Friday, March 5, 2010

Karen Handel for Governor

The idea that I would ever support a Republican candidate for anything – even going so far as to write a check in order to contribute to a campaign – had never occurred to me until this year.

But look a the landscape: the choices in this year’s election for the next Governor of the Great State of Georgia will ultimately come down to a choice between (Democrat) Roy Barnes and the person the Republicans decide to nominate this summer. Roy Barnes, a “good ole boy” if there ever was one, has already been governor once (he was ignominiously deposed by that other “good ole boy” Sonny Perdue 8 years ago).

So, what is one to do? Support Karen Handel, of course! I first knew her when she was the President of the North Fulton Chamber of Commerce. In 2006, as a candidate for Georgia Secretary of State, she graciously came to my “Crossing Bridges” international business women’s conference to welcome the conferees (Mayor Shirley Franklin was in China or some place at the time and nobody from her office was available . . . that says something, too, doesn’t it?). Over the years, Karen Handel has made an excellent impression on me, and on other women in the business world. Thus, I am happy to support her candidacy.

Others, apparently, are of the same mind. These are the current poll numbers, provided by Karen’s campaigns, in the race for the Republican nomination:

Oxendine 27%
Handel 19%
Deal 13%
Johnson 3%
Scott 3%
Chapman 2%
McBerry 2%
Undecided 32%

Comments from the campaign:

There are some conclusions to be drawn from the latest survey data:
The momentum is clearly on Karen's side as this is just the latest of several polls that have shown growth and movement for Karen's campaign.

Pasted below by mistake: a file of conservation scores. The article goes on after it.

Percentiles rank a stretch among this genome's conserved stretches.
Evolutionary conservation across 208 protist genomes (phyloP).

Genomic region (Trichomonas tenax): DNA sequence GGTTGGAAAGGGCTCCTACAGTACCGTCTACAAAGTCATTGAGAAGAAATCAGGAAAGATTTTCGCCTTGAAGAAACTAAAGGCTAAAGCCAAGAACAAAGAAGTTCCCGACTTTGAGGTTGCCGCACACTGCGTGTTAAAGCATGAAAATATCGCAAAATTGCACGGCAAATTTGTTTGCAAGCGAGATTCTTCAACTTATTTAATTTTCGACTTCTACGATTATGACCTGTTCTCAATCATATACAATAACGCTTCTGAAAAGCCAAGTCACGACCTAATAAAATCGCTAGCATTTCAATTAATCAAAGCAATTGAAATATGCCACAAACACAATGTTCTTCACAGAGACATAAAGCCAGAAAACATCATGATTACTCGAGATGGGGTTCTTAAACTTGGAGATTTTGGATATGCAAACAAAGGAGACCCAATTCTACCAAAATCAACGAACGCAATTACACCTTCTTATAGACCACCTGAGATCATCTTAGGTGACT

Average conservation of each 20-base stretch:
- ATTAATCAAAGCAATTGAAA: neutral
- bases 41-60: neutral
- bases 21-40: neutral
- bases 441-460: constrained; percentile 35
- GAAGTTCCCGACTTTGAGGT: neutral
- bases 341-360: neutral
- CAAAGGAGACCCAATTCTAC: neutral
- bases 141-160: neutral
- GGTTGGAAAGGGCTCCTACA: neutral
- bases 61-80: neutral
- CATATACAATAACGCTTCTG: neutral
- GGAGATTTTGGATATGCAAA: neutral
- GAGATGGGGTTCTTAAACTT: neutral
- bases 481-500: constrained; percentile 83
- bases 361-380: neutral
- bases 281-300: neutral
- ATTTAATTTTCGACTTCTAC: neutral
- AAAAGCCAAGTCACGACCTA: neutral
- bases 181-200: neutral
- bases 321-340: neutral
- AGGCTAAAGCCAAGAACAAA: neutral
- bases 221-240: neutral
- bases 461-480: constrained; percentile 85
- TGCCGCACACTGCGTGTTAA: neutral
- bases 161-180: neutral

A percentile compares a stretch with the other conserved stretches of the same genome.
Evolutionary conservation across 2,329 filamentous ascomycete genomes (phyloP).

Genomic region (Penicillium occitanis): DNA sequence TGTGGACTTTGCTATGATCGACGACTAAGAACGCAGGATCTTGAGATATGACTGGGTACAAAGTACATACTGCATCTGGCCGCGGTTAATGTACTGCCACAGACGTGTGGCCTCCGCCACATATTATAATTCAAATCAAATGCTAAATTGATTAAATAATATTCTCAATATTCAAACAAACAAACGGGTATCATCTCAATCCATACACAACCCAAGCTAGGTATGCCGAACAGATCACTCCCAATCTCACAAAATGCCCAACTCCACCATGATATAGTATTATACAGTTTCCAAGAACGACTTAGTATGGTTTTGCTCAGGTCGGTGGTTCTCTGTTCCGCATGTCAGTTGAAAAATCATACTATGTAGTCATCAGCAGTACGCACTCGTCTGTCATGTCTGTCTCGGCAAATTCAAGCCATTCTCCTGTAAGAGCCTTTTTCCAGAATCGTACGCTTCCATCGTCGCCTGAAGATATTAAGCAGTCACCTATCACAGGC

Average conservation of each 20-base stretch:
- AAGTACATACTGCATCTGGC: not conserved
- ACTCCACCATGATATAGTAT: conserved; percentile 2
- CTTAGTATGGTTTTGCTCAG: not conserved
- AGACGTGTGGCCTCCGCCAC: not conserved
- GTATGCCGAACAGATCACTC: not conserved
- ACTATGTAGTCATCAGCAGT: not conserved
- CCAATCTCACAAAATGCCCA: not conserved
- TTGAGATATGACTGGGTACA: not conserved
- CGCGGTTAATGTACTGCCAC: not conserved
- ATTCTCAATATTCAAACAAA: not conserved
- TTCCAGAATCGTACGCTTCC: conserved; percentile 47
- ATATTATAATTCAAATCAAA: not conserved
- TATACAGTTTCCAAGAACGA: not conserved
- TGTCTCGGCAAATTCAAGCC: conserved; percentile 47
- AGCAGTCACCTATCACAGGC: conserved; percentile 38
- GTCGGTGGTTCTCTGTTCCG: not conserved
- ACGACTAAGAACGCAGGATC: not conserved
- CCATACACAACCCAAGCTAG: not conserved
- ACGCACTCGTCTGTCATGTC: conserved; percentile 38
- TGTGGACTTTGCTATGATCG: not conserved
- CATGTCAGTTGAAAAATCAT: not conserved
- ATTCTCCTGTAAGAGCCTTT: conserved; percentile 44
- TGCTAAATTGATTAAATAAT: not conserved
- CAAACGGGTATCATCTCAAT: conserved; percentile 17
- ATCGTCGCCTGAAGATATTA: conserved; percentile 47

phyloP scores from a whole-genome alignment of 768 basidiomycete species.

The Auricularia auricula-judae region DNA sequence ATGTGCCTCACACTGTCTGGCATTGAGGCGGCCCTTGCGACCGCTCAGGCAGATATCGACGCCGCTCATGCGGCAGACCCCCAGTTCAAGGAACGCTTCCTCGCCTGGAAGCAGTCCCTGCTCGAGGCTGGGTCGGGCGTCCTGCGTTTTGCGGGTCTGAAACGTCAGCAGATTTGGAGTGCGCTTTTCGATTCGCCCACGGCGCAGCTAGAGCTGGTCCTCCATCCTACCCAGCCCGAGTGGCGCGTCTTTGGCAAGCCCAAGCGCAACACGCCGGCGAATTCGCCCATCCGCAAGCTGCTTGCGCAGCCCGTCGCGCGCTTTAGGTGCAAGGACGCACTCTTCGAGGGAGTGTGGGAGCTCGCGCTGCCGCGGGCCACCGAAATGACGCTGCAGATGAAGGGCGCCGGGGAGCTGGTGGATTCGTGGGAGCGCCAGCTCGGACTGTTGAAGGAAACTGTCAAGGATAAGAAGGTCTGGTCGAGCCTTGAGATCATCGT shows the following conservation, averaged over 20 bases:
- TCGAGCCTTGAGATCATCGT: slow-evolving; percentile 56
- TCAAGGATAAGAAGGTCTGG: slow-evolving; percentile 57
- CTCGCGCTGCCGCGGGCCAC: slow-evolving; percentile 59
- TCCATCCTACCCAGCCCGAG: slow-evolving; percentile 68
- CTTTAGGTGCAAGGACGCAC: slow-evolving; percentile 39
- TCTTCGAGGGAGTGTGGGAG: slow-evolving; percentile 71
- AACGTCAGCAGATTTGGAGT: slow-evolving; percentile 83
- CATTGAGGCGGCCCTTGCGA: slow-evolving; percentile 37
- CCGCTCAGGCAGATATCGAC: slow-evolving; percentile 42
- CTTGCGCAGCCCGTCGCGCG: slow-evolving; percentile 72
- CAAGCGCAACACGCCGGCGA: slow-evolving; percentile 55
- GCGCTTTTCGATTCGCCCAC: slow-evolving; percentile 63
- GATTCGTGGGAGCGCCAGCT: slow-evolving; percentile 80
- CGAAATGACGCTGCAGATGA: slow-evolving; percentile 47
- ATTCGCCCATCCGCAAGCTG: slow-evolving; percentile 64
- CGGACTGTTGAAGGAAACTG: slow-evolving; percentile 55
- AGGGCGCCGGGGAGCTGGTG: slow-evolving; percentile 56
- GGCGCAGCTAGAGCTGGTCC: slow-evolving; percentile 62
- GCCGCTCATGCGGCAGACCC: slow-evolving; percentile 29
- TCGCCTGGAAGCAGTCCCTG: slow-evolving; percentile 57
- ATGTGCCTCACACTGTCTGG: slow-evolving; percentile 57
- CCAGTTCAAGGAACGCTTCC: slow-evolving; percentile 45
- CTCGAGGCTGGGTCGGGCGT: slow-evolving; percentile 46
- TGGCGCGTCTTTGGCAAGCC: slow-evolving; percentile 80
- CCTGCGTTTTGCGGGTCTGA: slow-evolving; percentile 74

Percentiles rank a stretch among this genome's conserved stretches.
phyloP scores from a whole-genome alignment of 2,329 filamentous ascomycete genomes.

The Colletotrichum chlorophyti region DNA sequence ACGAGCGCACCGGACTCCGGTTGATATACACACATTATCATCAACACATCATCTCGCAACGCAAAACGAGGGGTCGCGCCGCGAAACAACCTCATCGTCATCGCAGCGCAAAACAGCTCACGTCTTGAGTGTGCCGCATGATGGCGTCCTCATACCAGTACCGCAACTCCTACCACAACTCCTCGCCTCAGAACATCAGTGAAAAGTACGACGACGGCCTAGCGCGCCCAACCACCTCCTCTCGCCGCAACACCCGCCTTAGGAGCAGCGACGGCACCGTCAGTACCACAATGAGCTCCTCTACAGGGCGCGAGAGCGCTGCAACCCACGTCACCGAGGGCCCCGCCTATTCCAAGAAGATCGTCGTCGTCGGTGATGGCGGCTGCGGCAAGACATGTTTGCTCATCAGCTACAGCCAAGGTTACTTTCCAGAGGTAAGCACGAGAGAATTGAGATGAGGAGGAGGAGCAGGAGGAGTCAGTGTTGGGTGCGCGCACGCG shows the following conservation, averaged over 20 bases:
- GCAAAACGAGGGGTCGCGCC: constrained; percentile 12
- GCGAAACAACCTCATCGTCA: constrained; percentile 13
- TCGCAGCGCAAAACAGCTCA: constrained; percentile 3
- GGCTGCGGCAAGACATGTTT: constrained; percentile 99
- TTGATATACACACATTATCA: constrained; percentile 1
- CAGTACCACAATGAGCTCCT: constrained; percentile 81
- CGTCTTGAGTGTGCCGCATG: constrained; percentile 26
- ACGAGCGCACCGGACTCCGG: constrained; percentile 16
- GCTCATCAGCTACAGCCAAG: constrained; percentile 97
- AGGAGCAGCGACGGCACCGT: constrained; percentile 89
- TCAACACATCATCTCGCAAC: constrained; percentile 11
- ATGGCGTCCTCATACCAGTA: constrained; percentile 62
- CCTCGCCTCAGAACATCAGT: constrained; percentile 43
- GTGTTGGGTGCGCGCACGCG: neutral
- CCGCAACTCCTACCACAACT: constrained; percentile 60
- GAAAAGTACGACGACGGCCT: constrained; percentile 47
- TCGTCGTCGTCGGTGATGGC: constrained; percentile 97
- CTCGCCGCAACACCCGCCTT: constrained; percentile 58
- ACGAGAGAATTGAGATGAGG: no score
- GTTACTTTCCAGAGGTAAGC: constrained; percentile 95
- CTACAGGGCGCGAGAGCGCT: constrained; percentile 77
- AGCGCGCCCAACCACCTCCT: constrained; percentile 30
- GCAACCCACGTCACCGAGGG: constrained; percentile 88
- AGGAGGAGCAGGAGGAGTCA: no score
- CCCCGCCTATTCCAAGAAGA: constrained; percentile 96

Karen's message of reform, cutting spending and job creation is clearly resonating with the voters. While the numbers have stayed stagnant for the other candidates, Karen has shown tremendous growth over the past several months.

While Eric Johnson is widely perceived to be a top-tier candidate (largely because of his initial fundraising success) he is still languishing in the single digits with Austin Scott, Jeff Chapman and below the margin of error.

This poll was conducted before Congressman Deal's announcement that he will be resigning from Congress on Monday - an event that appears to be having a significant negative impact on his campaign. At this stage of the campaign it is shaping up to be a largely two-person race between John Oxendine and Karen Handel.

Can Karen Handel become the first woman governor of Georgia? I think she can, and I would sure like to see it come about!

Thursday, March 4, 2010

Consumer Protection Legislation Needed

Not my first op-ed in a major publication, but certainly my first in The Hill! Yahoo!


Tuesday, March 2, 2010

Who Are You?

Far more people listen to Tori Johnson than read this blog, but she and I are on the same page when it comes to career advice.

On “Good Morning America” today, her advice for looking for a job included that networking should be about who you are and what your talents are, not be defined by your job – past or present. In other words, people will hear you when you say you are a sustainability expert and tune you out when you introduce yourself as the CSO of XYZ Corporation.

In my case, I am, at my core, a writer. I am also the CEO of The Oliver/Sorano Group, and the Founder & Principal of Atlanta Women in Business, but that’s not what draws people in need of my services to me. “Writer” does.

So, who are you?